Summary: “Surely Not I, Lord?” I. It’s a question that comes from troubled hearts II. It gets an answer that calms troubled hearts
April 8, 2004 — Maundy Thursday
Christ Lutheran Church, Columbia, MD
Pastor Jeff Samelson
“Surely Not I, Lord?”
I. It’s a question that comes from troubled hearts
II. It gets an answer that calms troubled hearts
Grace and peace be yours in abundance through the knowledge of God and of Jesus our Lord. Amen.
The Word of God for our study this evening is found in Matthew 26:21-28, which is printed in your bulletin and will be read as we go along through the sermon:
[While they were eating, he said, "I tell you the truth, one of you will betray me."
They were very sad and began to say to him one after the other, "Surely not I, Lord?"
Jesus replied, "The one who has dipped his hand into the bowl with me will betray me. The Son of Man will go just as it is written about him. But woe to that man who betrays the Son of Man! It would be better for him if he had not been born."
Then Judas, the one who would betray him, said, "Surely not I, Rabbi?"
Jesus answered, "Yes, it is you."
While they were eating, Jesus took bread, gave thanks and broke it, and gave it to his disciples, saying, "Take and eat; this is my body."
Then he took the cup, gave thanks and offered it to them, saying, "Drink from it, all of you. This is my blood of the covenant, which is poured out for many for the forgiveness of sins. (NIV)
This is the Gospel of our Lord. ]
Dear Christian Friends:
I wonder if you’ve ever had an experience like this — it happened to me more than once when I was still in school. You get to class, get settled in, and the teacher or professor says that your tests have been graded, and that he is very disappointed, or frustrated, or just plain puzzled by some people’s poor performance. Before handing anything back, he begins to go through the test, pointing out one individual’s lousy answers, showing that that student — as the worst representative of all the others — just didn’t “get” whatever it was they’d been studying for the last weeks or months.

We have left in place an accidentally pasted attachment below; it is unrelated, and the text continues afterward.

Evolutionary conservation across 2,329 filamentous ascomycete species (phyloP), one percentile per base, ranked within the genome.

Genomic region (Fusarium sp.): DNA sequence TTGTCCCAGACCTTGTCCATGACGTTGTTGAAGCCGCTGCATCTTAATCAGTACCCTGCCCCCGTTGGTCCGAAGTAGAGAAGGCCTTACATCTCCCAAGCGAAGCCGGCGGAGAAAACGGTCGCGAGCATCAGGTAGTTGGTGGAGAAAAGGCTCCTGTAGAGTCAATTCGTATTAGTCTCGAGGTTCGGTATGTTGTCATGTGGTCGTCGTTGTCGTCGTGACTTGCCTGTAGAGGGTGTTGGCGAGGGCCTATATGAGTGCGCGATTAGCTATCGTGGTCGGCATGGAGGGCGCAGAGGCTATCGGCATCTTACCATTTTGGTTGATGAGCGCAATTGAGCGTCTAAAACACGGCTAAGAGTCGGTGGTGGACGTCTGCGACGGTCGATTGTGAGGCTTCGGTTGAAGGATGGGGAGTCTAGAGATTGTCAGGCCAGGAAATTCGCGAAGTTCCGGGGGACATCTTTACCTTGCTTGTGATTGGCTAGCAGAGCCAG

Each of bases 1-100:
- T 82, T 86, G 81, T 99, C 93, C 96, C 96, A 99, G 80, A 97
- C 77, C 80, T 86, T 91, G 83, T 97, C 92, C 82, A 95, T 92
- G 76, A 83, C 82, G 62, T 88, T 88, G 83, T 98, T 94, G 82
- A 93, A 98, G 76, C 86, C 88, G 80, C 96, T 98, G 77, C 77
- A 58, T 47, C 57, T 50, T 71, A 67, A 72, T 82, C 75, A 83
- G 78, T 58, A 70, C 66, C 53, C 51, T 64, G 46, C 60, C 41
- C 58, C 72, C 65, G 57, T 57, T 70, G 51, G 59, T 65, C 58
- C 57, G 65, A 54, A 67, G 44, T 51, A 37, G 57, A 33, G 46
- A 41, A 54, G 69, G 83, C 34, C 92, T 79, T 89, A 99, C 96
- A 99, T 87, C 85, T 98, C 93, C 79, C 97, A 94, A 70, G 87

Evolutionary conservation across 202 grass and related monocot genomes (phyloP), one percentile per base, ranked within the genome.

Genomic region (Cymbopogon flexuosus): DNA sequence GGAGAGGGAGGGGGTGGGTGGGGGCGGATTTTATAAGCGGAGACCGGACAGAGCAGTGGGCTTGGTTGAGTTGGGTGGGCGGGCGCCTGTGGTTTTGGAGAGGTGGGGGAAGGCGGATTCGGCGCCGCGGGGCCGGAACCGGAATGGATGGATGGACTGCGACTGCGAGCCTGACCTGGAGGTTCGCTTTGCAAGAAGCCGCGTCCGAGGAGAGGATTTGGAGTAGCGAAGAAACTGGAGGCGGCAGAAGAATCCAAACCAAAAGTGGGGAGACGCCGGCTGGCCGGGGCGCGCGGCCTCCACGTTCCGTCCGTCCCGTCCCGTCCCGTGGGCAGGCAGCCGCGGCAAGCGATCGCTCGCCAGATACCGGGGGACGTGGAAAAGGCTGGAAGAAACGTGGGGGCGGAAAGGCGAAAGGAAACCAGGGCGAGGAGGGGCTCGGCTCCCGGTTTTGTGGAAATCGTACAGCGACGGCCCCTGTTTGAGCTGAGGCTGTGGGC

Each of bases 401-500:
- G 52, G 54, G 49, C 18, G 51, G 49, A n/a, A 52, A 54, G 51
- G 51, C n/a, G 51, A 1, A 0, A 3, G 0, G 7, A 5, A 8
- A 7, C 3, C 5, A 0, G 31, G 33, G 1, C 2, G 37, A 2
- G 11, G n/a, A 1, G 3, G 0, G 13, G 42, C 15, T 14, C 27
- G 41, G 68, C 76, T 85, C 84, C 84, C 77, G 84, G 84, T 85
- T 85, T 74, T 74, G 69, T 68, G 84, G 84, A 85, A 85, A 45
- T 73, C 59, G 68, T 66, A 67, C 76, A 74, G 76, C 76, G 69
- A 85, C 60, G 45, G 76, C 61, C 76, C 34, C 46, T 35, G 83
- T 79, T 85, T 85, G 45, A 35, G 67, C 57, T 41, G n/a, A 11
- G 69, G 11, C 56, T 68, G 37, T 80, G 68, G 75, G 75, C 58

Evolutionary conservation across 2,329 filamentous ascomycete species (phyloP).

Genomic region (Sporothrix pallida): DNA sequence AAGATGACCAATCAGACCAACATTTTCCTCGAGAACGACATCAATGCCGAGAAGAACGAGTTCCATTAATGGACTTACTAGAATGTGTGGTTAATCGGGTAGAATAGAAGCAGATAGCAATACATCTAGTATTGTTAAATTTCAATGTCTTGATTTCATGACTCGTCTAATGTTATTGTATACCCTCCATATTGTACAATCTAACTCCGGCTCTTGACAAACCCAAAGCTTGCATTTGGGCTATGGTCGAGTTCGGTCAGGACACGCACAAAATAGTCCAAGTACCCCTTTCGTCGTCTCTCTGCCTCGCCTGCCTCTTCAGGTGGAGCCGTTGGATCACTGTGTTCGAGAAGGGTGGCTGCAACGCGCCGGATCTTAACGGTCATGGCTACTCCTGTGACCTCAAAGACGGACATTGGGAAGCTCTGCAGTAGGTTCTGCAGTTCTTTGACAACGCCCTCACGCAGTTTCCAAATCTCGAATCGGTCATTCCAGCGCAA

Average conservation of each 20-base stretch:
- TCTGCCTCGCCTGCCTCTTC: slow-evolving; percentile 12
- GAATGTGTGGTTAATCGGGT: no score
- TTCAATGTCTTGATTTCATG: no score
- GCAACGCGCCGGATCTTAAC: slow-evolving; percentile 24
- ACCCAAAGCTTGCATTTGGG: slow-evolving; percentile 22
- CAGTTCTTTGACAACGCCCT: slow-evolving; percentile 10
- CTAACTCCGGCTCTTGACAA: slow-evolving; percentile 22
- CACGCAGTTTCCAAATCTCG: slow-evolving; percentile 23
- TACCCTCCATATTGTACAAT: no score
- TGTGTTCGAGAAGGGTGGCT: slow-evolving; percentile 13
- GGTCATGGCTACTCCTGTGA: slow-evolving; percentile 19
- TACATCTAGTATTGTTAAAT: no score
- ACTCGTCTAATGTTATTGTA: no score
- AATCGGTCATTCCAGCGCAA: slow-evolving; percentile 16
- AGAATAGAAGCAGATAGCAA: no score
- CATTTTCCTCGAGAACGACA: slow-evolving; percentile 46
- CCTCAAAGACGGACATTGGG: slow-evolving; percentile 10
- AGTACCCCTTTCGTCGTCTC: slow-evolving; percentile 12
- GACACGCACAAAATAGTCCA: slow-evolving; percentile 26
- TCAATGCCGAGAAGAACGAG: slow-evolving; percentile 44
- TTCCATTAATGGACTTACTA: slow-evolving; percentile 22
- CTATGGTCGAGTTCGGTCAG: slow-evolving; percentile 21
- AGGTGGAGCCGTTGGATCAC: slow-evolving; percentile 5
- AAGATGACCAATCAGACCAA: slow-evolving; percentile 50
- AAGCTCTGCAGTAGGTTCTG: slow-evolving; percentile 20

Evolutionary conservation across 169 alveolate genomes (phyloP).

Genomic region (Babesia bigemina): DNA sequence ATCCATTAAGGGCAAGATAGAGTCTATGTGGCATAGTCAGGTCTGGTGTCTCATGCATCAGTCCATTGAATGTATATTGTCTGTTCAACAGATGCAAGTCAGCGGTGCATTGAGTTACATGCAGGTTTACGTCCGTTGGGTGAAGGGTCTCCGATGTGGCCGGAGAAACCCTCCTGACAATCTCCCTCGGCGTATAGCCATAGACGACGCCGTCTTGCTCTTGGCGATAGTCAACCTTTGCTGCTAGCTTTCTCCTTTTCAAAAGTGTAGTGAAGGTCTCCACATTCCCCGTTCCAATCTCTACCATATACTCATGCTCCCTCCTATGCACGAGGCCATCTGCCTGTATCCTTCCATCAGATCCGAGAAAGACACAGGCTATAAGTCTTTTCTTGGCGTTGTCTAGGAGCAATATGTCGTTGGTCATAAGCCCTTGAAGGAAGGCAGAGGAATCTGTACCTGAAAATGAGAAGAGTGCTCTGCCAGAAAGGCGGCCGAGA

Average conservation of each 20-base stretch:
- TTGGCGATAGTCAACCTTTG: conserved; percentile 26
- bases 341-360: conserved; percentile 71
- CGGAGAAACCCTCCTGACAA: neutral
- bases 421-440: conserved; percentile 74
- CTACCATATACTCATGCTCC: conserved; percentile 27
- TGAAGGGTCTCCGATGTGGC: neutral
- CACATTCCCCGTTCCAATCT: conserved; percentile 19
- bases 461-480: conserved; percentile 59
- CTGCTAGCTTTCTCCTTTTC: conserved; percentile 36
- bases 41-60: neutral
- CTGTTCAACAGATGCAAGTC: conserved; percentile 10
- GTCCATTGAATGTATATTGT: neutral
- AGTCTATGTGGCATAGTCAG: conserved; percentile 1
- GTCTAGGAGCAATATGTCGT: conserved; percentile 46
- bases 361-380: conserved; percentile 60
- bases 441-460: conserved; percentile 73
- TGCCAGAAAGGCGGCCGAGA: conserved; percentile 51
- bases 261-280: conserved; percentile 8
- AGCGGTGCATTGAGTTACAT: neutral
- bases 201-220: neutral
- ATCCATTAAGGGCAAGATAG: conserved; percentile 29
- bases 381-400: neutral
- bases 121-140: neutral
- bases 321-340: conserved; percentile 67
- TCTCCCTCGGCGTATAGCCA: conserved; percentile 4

Now it always seems to happen that some time has passed between the taking of the test and its grading — maybe a long weekend, spring break, or just a busy time for the teacher. And so as he is going through the test and sharing that one student’s embarrassingly wrong answers, every student in the class is asking him- or herself, “Wait, that’s not my test he’s reading from, is it? That can’t be me, can it?”
But for at least one person in the class, once the papers are handed back, the answer will be, “Yes, it is you”.
Something similar, but much more serious, was going on in that upper room on Maundy Thursday, the night before Jesus’ crucifixion. Jesus announced something much more than disappointing, something beyond puzzling. “One of you will betray me,” he said.
There was more than a grade on the line. Jesus was announcing the results of the testing of their hearts before the test had even been given. He was saying, “One of you will fail. One of you will show that nothing you have learned these last three years has made a difference. One of you will trade your trust for treachery.”